Wednesday, June 17, 2009

The Obama Regulatory Reform Plan

by Bill McBride on 6/17/2009 12:55:00 PM

From the Treasury: President Obama to Announce Comprehensive Plan for Regulatory Reform

President Obama will lay out a comprehensive regulatory reform plan this afternoon to modernize and protect the integrity of our financial system. ... The President will be joined by Treasury Secretary Tim Geithner, representatives from the regulatory community, consumer groups, the financial industry and members of Congress for an event in the East Room later this afternoon.
And a little reading material ...

White Paper: Requiring Strong Supervision And Appropriate Regulation Of All Financial Firms

Strengthening Consumer Protection

Providing The Government With Tools To Effectively Manage Failing Institutions

Improving International Regulatory Standards And Cooperation

A few excerpts:
We propose the creation of a Financial Services Oversight Council to facilitate information sharing and coordination, identify emerging risks, advise the Federal Reserve on the identification of firms whose failure could pose a threat to financial stability due to their combination of size, leverage, and interconnectedness (hereafter referred to as a Tier 1 FHC), and provide a forum for resolving jurisdictional disputes between regulators.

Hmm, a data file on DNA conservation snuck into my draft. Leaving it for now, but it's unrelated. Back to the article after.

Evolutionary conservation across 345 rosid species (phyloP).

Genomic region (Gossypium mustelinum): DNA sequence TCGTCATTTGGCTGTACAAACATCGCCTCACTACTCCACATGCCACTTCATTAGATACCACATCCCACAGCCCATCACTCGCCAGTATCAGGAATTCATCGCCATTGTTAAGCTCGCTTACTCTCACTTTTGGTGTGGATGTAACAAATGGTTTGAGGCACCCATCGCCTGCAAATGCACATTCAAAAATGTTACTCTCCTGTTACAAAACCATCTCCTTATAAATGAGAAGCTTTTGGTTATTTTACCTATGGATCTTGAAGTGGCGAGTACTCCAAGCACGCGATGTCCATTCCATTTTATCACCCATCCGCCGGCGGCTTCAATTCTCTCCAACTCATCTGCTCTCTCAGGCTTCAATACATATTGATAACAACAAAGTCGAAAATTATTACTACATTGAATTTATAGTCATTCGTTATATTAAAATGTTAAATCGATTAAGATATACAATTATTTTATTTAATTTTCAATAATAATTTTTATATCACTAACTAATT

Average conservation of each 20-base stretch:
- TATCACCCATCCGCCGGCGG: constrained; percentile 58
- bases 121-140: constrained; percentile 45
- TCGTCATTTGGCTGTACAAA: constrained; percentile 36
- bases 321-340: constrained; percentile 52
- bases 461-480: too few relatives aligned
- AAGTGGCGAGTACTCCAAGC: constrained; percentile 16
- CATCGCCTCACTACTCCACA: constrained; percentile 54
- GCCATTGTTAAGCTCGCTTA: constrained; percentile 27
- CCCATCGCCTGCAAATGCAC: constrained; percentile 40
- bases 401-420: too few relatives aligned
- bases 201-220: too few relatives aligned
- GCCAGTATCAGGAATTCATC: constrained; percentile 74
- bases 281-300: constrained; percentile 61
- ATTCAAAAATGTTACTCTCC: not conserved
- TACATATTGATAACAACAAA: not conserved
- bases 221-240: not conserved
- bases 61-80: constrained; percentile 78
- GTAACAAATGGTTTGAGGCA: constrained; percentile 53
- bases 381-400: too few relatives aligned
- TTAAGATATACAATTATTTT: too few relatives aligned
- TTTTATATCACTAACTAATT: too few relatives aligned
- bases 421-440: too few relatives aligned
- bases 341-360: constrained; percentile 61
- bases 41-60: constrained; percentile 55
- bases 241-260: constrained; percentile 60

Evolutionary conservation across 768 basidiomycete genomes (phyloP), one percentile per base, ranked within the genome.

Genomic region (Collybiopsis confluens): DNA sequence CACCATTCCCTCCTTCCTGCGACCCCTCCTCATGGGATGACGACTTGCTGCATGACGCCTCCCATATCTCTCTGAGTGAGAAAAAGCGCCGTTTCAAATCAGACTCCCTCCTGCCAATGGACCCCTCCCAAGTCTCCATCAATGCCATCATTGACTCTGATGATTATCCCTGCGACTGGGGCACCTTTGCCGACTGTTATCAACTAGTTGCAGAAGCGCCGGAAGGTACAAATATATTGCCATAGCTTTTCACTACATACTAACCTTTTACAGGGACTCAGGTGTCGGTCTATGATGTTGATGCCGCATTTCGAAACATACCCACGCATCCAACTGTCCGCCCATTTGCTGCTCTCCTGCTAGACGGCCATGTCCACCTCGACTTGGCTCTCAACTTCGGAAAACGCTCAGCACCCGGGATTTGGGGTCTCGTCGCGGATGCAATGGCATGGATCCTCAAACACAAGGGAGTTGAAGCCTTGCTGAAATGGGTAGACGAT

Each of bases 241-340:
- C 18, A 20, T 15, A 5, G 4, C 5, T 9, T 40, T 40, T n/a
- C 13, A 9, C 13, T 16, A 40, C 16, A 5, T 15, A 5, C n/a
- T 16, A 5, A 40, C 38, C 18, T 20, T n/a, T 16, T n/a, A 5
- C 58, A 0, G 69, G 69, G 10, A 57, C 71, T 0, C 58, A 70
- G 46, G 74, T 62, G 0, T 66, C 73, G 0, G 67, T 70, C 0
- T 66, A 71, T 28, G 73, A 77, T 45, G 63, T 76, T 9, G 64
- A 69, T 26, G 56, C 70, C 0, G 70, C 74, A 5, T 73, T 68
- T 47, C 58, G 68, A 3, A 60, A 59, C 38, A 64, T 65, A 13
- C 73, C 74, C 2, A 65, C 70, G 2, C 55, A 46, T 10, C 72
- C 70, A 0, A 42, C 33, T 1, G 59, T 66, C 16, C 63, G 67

...
Any financial firm whose combination of size, leverage, and interconnectedness could pose a threat to financial stability if it failed (Tier 1 FHC) should be subject to robust consolidated supervision and regulation, regardless of whether the firm owns an insured depository institution.
...
Capital and management requirements for FHC status should not be limited to the subsidiary depository institution. All FHCs should be required to meet the capital and management requirements on a consolidated basis as well.
emphasis added
CR: No off balance sheet nonsense and they propose to regulate the shadow banking system.

On derivatives:
All OTC derivatives markets, including CDS markets, should be subject to comprehensive regulation that addresses relevant public policy objectives: (1) preventing activities in those markets from posing risk to the financial system; (2) promoting the efficiency and transparency of those markets; (3) preventing market manipulation, fraud, and other market abuses; and (4) ensuring that OTC derivatives are not marketed inappropriately to unsophisticated parties.